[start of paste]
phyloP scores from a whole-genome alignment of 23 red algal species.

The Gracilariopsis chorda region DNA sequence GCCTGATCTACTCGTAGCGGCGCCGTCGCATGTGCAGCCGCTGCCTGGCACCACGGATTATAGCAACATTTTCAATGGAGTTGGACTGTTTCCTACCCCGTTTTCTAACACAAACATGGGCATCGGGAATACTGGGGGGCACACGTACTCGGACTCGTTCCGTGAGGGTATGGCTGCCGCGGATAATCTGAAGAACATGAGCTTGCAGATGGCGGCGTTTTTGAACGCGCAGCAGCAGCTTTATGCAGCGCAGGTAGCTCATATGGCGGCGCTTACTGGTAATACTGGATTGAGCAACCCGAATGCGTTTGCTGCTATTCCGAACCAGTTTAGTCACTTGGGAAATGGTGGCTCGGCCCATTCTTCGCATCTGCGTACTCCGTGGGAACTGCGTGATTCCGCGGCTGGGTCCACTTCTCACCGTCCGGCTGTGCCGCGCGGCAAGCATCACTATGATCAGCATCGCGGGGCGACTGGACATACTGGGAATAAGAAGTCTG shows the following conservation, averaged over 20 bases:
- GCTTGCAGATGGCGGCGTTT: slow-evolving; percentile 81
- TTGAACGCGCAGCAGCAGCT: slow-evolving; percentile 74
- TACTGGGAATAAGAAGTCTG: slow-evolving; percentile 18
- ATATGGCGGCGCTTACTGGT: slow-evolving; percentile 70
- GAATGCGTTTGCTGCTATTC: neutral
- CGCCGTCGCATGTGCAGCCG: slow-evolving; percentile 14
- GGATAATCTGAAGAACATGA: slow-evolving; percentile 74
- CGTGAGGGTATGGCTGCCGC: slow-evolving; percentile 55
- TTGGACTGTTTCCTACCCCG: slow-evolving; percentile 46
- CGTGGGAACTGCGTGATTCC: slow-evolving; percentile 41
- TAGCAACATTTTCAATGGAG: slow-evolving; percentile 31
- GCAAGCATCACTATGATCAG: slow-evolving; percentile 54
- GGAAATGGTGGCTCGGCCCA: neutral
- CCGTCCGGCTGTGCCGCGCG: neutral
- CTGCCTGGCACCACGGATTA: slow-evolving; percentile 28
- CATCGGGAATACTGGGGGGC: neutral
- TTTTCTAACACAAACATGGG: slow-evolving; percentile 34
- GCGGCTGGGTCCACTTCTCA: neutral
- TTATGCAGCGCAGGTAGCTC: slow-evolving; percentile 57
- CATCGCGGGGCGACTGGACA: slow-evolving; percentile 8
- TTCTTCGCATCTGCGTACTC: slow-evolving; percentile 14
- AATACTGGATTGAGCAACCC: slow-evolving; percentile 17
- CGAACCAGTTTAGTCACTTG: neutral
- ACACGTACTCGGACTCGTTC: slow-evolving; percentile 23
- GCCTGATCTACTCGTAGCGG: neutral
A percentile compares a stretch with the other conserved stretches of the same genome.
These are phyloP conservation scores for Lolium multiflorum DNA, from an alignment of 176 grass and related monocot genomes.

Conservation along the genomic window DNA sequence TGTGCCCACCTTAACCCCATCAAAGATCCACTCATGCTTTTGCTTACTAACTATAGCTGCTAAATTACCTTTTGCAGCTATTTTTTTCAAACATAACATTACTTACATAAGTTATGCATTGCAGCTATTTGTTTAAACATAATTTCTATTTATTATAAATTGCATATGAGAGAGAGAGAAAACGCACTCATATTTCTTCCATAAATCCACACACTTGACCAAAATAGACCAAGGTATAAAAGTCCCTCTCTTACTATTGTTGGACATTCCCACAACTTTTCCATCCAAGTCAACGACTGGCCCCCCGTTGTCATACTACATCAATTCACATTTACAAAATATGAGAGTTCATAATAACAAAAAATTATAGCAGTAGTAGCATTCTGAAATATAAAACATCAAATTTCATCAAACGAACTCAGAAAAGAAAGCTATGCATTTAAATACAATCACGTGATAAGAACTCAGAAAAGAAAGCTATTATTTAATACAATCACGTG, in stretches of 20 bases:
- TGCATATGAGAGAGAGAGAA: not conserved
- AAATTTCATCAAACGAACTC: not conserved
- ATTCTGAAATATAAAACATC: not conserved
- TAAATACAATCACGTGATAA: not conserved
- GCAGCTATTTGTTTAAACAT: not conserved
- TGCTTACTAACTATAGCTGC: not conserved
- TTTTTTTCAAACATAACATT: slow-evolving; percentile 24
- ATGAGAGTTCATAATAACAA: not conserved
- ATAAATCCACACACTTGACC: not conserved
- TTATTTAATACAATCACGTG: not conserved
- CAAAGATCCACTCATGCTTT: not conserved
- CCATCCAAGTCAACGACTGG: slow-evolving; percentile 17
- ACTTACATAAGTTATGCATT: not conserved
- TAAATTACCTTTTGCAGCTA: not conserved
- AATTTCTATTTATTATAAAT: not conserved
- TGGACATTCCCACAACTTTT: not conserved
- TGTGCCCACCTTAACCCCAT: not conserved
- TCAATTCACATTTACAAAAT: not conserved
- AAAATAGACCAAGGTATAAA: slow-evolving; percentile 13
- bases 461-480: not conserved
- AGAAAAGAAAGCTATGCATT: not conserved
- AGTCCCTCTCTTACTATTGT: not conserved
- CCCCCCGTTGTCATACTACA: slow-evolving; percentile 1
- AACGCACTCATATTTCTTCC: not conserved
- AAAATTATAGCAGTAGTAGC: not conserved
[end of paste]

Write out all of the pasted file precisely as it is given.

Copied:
phyloP scores from a whole-genome alignment of 23 red algal species.

The Gracilariopsis chorda region DNA sequence GCCTGATCTACTCGTAGCGGCGCCGTCGCATGTGCAGCCGCTGCCTGGCACCACGGATTATAGCAACATTTTCAATGGAGTTGGACTGTTTCCTACCCCGTTTTCTAACACAAACATGGGCATCGGGAATACTGGGGGGCACACGTACTCGGACTCGTTCCGTGAGGGTATGGCTGCCGCGGATAATCTGAAGAACATGAGCTTGCAGATGGCGGCGTTTTTGAACGCGCAGCAGCAGCTTTATGCAGCGCAGGTAGCTCATATGGCGGCGCTTACTGGTAATACTGGATTGAGCAACCCGAATGCGTTTGCTGCTATTCCGAACCAGTTTAGTCACTTGGGAAATGGTGGCTCGGCCCATTCTTCGCATCTGCGTACTCCGTGGGAACTGCGTGATTCCGCGGCTGGGTCCACTTCTCACCGTCCGGCTGTGCCGCGCGGCAAGCATCACTATGATCAGCATCGCGGGGCGACTGGACATACTGGGAATAAGAAGTCTG shows the following conservation, averaged over 20 bases:
- GCTTGCAGATGGCGGCGTTT: slow-evolving; percentile 81
- TTGAACGCGCAGCAGCAGCT: slow-evolving; percentile 74
- TACTGGGAATAAGAAGTCTG: slow-evolving; percentile 18
- ATATGGCGGCGCTTACTGGT: slow-evolving; percentile 70
- GAATGCGTTTGCTGCTATTC: neutral
- CGCCGTCGCATGTGCAGCCG: slow-evolving; percentile 14
- GGATAATCTGAAGAACATGA: slow-evolving; percentile 74
- CGTGAGGGTATGGCTGCCGC: slow-evolving; percentile 55
- TTGGACTGTTTCCTACCCCG: slow-evolving; percentile 46
- CGTGGGAACTGCGTGATTCC: slow-evolving; percentile 41
- TAGCAACATTTTCAATGGAG: slow-evolving; percentile 31
- GCAAGCATCACTATGATCAG: slow-evolving; percentile 54
- GGAAATGGTGGCTCGGCCCA: neutral
- CCGTCCGGCTGTGCCGCGCG: neutral
- CTGCCTGGCACCACGGATTA: slow-evolving; percentile 28
- CATCGGGAATACTGGGGGGC: neutral
- TTTTCTAACACAAACATGGG: slow-evolving; percentile 34
- GCGGCTGGGTCCACTTCTCA: neutral
- TTATGCAGCGCAGGTAGCTC: slow-evolving; percentile 57
- CATCGCGGGGCGACTGGACA: slow-evolving; percentile 8
- TTCTTCGCATCTGCGTACTC: slow-evolving; percentile 14
- AATACTGGATTGAGCAACCC: slow-evolving; percentile 17
- CGAACCAGTTTAGTCACTTG: neutral
- ACACGTACTCGGACTCGTTC: slow-evolving; percentile 23
- GCCTGATCTACTCGTAGCGG: neutral
A percentile compares a stretch with the other conserved stretches of the same genome.
These are phyloP conservation scores for Lolium multiflorum DNA, from an alignment of 176 grass and related monocot genomes.

Conservation along the genomic window DNA sequence TGTGCCCACCTTAACCCCATCAAAGATCCACTCATGCTTTTGCTTACTAACTATAGCTGCTAAATTACCTTTTGCAGCTATTTTTTTCAAACATAACATTACTTACATAAGTTATGCATTGCAGCTATTTGTTTAAACATAATTTCTATTTATTATAAATTGCATATGAGAGAGAGAGAAAACGCACTCATATTTCTTCCATAAATCCACACACTTGACCAAAATAGACCAAGGTATAAAAGTCCCTCTCTTACTATTGTTGGACATTCCCACAACTTTTCCATCCAAGTCAACGACTGGCCCCCCGTTGTCATACTACATCAATTCACATTTACAAAATATGAGAGTTCATAATAACAAAAAATTATAGCAGTAGTAGCATTCTGAAATATAAAACATCAAATTTCATCAAACGAACTCAGAAAAGAAAGCTATGCATTTAAATACAATCACGTGATAAGAACTCAGAAAAGAAAGCTATTATTTAATACAATCACGTG, in stretches of 20 bases:
- TGCATATGAGAGAGAGAGAA: not conserved
- AAATTTCATCAAACGAACTC: not conserved
- ATTCTGAAATATAAAACATC: not conserved
- TAAATACAATCACGTGATAA: not conserved
- GCAGCTATTTGTTTAAACAT: not conserved
- TGCTTACTAACTATAGCTGC: not conserved
- TTTTTTTCAAACATAACATT: slow-evolving; percentile 24
- ATGAGAGTTCATAATAACAA: not conserved
- ATAAATCCACACACTTGACC: not conserved
- TTATTTAATACAATCACGTG: not conserved
- CAAAGATCCACTCATGCTTT: not conserved
- CCATCCAAGTCAACGACTGG: slow-evolving; percentile 17
- ACTTACATAAGTTATGCATT: not conserved
- TAAATTACCTTTTGCAGCTA: not conserved
- AATTTCTATTTATTATAAAT: not conserved
- TGGACATTCCCACAACTTTT: not conserved
- TGTGCCCACCTTAACCCCAT: not conserved
- TCAATTCACATTTACAAAAT: not conserved
- AAAATAGACCAAGGTATAAA: slow-evolving; percentile 13
- bases 461-480: not conserved
- AGAAAAGAAAGCTATGCATT: not conserved
- AGTCCCTCTCTTACTATTGT: not conserved
- CCCCCCGTTGTCATACTACA: slow-evolving; percentile 1
- AACGCACTCATATTTCTTCC: not conserved
- AAAATTATAGCAGTAGTAGC: not conserved